Hemp oil is getting a lot of attention in the beauty and natural health industries lately, but being in the spotlight has also caused a cloud of confusion for some consumers.
To be clear, hemp oil (or hemp seed oil) is procured by pressing hemp seeds in an effort to produce a cold-pressed, unrefined oil that’s greenish in color (varying from light to dark) and nutty in flavor—the darker the hue, the grassier the taste. Don’t confuse this full-spectrum oil with hash oil, a tetrahydrocannabinol-rich oil derived from the Cannabis flower.
You’ve probably heard the terms “THC and “CBD” a lot lately, but make no mistake: Hemp seed oil is not the same as cannabidiol (CBD) oil. While hemp oil uses seeds in its production process, CBD contains flowers, leaves, and stalks of the hemp plant—all of which have higher levels of CBD.
THC, on the other hand, is what’s responsible for making one high. Research points out that while the seeds don’t contain the same levels of compounds as the plant itself, they bring a rich profile of nutrients, fatty acids, and useful bioactive compounds to the table.
The history of hemp
While hemp seed oil is currently having a moment, the truth is, our relationship with hemp really started before we were even on earth! Ancient Asian sailors, along with other mariners from around the world) constructed canvas sails out of hemp fiber for their trans-Atlantic voyages.
Some of the finest linens and the oldest paper (from China) was made from hemp—many important historical documents were written and printed on paper made from hemp. Today, the fibers can be found in everyday items such as tea bags, cigarette papers, and currency.
Uses in health and wellness
On a health note, records suggest that hemp seeds were a traditional food consumed in China as far back as 1500 B.C. The seeds are typically used to produce hemp butter, table oil, or as a garnish for porridge and soups.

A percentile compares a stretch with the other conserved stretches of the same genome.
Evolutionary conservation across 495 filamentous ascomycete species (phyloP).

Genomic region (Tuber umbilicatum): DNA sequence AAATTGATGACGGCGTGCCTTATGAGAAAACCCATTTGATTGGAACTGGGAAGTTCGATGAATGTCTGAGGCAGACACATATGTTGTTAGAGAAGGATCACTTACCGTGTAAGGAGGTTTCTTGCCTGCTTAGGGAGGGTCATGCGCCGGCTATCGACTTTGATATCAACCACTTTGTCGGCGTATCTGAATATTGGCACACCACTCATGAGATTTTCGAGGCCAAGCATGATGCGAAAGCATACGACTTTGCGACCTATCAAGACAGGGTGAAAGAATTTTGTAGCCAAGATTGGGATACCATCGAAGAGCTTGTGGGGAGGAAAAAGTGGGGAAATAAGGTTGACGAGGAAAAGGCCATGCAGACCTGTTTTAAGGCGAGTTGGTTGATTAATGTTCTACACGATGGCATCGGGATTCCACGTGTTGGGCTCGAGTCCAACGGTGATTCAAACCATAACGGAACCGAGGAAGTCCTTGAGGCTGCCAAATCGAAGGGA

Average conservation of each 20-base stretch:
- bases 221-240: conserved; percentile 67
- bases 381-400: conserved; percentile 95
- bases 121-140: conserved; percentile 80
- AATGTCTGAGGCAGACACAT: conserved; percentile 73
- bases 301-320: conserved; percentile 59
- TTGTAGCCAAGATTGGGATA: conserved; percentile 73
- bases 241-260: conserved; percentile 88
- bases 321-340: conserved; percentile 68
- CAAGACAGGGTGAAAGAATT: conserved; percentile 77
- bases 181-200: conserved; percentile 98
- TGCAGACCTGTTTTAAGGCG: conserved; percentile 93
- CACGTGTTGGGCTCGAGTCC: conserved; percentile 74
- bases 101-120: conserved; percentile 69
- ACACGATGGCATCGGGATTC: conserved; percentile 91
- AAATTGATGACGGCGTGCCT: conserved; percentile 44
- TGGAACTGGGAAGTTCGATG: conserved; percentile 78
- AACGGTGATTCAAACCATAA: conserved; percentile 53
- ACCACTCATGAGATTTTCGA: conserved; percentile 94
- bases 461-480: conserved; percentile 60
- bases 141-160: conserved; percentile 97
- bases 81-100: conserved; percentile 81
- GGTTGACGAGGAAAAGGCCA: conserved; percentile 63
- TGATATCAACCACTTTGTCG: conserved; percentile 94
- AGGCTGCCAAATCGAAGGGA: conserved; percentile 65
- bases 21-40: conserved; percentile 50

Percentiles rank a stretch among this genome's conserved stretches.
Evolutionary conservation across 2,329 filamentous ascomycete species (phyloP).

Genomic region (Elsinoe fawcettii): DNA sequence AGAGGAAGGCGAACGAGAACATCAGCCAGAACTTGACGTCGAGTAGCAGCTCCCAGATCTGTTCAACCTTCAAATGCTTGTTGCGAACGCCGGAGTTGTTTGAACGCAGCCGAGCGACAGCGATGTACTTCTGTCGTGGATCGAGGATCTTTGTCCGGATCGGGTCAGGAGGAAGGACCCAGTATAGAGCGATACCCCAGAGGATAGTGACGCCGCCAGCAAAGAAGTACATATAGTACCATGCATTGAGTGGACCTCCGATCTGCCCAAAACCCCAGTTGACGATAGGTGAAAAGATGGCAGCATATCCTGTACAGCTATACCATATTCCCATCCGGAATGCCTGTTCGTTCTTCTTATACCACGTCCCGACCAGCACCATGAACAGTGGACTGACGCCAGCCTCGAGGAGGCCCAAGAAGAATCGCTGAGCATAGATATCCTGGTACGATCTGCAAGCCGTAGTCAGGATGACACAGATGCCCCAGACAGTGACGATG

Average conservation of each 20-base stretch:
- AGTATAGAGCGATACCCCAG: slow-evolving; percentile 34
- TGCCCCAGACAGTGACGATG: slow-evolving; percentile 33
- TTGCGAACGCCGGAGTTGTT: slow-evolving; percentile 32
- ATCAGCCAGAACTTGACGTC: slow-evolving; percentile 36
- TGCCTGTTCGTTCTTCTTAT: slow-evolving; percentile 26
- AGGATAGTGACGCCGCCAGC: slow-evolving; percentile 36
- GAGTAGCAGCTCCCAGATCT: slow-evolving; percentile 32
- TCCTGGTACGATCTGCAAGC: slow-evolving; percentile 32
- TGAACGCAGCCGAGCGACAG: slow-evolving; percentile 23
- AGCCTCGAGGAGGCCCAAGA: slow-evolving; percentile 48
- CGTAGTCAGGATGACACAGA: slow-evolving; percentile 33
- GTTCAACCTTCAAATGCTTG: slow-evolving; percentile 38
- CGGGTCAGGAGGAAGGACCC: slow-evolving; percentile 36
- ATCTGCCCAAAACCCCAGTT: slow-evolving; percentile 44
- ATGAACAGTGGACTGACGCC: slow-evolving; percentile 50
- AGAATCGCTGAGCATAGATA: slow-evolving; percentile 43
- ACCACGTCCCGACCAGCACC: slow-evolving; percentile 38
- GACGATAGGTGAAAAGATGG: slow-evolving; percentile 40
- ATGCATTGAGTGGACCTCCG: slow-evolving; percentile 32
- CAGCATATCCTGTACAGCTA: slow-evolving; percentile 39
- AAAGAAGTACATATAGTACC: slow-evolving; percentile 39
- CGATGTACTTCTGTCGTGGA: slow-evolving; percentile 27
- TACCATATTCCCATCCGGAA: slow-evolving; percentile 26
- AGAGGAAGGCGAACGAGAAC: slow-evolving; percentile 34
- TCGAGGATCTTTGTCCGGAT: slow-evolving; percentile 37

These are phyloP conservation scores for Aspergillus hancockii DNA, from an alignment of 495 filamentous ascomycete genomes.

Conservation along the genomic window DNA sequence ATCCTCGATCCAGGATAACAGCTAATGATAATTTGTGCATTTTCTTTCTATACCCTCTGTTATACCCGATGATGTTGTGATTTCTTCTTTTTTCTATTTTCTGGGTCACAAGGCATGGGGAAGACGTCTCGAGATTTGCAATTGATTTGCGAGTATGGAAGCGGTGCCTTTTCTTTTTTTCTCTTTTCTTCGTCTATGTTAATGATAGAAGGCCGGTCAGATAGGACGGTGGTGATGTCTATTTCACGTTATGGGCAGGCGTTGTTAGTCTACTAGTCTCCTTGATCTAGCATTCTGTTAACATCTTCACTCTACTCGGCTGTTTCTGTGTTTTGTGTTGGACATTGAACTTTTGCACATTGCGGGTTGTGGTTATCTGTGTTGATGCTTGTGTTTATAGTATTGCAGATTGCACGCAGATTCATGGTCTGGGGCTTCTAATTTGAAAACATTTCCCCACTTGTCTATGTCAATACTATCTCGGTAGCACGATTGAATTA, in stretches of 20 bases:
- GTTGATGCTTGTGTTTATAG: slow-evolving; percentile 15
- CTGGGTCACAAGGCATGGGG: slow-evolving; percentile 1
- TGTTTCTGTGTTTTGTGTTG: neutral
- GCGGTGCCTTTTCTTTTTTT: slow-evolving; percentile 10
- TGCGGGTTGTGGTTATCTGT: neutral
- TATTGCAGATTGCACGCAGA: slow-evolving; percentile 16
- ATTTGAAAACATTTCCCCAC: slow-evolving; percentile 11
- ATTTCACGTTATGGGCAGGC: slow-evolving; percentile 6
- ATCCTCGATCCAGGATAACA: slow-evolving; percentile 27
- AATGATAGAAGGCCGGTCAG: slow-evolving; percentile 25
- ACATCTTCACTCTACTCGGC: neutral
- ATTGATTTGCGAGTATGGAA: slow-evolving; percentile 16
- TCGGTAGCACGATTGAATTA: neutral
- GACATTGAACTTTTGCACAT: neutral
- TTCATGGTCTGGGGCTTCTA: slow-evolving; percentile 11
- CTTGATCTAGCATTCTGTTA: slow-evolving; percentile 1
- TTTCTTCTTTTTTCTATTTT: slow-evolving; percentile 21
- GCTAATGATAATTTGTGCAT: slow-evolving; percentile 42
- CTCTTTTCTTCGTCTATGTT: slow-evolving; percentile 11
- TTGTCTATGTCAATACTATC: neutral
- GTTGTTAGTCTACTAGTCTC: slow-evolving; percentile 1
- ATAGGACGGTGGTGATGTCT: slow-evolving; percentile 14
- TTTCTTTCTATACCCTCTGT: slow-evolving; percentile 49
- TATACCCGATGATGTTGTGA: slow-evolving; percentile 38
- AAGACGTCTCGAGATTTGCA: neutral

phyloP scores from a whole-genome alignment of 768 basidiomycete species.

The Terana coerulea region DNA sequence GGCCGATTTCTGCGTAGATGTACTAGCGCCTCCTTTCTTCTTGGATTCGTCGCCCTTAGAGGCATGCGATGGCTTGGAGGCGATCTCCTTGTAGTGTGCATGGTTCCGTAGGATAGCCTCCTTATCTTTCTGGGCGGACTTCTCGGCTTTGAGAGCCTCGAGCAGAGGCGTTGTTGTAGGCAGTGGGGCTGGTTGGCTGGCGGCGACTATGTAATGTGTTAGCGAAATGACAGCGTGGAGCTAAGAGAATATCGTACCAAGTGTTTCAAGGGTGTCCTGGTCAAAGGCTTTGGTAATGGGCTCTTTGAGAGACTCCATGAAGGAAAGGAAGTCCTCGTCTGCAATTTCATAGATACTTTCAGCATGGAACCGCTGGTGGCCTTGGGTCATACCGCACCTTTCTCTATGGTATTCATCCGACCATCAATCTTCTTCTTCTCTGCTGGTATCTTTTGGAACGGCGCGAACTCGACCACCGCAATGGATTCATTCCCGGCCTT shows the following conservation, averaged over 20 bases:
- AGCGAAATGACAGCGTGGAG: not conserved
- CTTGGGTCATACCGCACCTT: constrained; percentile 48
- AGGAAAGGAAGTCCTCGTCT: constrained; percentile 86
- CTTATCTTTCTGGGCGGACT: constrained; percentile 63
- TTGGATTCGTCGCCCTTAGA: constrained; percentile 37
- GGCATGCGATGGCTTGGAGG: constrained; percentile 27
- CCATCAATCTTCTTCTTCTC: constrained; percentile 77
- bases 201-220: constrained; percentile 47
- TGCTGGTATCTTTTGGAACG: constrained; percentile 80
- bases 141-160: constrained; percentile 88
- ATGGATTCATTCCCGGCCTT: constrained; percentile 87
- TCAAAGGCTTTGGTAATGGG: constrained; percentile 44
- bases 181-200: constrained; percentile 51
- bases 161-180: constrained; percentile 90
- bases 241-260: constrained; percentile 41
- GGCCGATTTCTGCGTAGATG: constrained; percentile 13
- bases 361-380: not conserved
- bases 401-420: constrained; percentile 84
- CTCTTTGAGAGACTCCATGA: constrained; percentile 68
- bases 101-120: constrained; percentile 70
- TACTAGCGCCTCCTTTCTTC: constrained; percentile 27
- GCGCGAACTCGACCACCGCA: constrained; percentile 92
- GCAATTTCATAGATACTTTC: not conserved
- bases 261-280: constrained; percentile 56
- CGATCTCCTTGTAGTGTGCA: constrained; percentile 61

Today, health experts praise the use of hemp seeds, similar to the way you’d use flax seeds by sprinkling them into dishes and smoothies. Hemp seed oil has copious benefits from a cosmetic note, too, so let’s take a deeper dive into the modern uses of this wonder oil when it comes to nourishing your body inside and out.
Nutritional content of hemp seed oil
Good news: Along with having numerous health benefits, quality, cold-pressed hemp seed oil has an appeasing taste that is similar to that of walnuts and sunflower seeds, which makes it all the more easy to sneak this oil into your diet. Here are some of the other compelling reasons why you should add it to your grocery list.
- Hemp seed oil has been dubbed, “Nature's most perfectly balanced oil” due to the fact that it contains the perfectly balanced 3:1 ratio of both the required essential fatty acids (EFAs) for long term human consumption.
- When taken internally, the oil has the ability to help prevent heart disease, high blood pressure, high cholesterol, and arthritis.
- Hemp seed oil is a rich source of easily digestible protein that’s low in saturated fats, yet full of healthy fats, oil-soluble vitamins (such as E), and trace minerals.
- When consumed internally, hemp seed oil can show noticeable improvements in skin, hair, and nail quality, thanks to the Omega-3 fatty acids and GLA (a specific Omega-6 fatty acid) that help in molecular function and cell membrane formation. Studies suggest skin conditions such as eczema can benefit from a daily dose of dietary hempseed oil, too.
- The seeds contain a number of nutrients, including antioxidants, carotene, protein, calcium, magnesium, potassium, iron, zinc, and phosphorus. They are a good source of essential amino acids, like flax seeds are, yet cause less bloating and gas.